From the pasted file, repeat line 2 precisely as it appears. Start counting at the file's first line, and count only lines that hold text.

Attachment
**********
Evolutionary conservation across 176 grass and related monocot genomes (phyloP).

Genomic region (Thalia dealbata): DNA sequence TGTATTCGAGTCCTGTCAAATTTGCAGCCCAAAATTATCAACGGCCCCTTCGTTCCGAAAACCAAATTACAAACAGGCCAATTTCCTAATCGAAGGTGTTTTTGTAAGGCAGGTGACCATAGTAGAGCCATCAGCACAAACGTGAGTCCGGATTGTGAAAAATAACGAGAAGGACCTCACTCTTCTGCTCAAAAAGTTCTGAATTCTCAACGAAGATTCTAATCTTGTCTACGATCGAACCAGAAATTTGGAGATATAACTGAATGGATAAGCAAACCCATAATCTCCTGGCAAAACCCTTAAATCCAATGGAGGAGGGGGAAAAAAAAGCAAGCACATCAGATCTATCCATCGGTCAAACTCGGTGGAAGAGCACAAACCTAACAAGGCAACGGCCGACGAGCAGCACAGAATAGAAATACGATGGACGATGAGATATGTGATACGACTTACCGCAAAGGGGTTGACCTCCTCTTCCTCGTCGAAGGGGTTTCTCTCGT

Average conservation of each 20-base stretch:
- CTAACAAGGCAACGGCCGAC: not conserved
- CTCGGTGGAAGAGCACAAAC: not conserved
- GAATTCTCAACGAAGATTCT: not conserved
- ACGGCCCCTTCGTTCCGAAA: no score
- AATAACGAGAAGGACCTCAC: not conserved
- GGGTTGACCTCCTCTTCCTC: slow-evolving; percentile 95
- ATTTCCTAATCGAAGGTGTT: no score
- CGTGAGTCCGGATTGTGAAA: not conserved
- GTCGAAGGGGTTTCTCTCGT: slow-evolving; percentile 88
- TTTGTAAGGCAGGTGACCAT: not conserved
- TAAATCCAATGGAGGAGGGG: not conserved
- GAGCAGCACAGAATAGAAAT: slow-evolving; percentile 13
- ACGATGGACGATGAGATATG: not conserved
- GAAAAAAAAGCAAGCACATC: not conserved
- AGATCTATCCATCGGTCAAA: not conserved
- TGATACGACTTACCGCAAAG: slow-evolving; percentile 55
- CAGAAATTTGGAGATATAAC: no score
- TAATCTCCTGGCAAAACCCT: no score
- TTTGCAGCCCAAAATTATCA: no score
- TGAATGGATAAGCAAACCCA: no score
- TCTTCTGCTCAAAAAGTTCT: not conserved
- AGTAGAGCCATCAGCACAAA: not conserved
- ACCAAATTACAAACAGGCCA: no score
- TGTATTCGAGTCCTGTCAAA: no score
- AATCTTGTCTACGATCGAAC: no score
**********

Genomic region (Thalia dealbata): DNA sequence TGTATTCGAGTCCTGTCAAATTTGCAGCCCAAAATTATCAACGGCCCCTTCGTTCCGAAAACCAAATTACAAACAGGCCAATTTCCTAATCGAAGGTGTTTTTGTAAGGCAGGTGACCATAGTAGAGCCATCAGCACAAACGTGAGTCCGGATTGTGAAAAATAACGAGAAGGACCTCACTCTTCTGCTCAAAAAGTTCTGAATTCTCAACGAAGATTCTAATCTTGTCTACGATCGAACCAGAAATTTGGAGATATAACTGAATGGATAAGCAAACCCATAATCTCCTGGCAAAACCCTTAAATCCAATGGAGGAGGGGGAAAAAAAAGCAAGCACATCAGATCTATCCATCGGTCAAACTCGGTGGAAGAGCACAAACCTAACAAGGCAACGGCCGACGAGCAGCACAGAATAGAAATACGATGGACGATGAGATATGTGATACGACTTACCGCAAAGGGGTTGACCTCCTCTTCCTCGTCGAAGGGGTTTCTCTCGT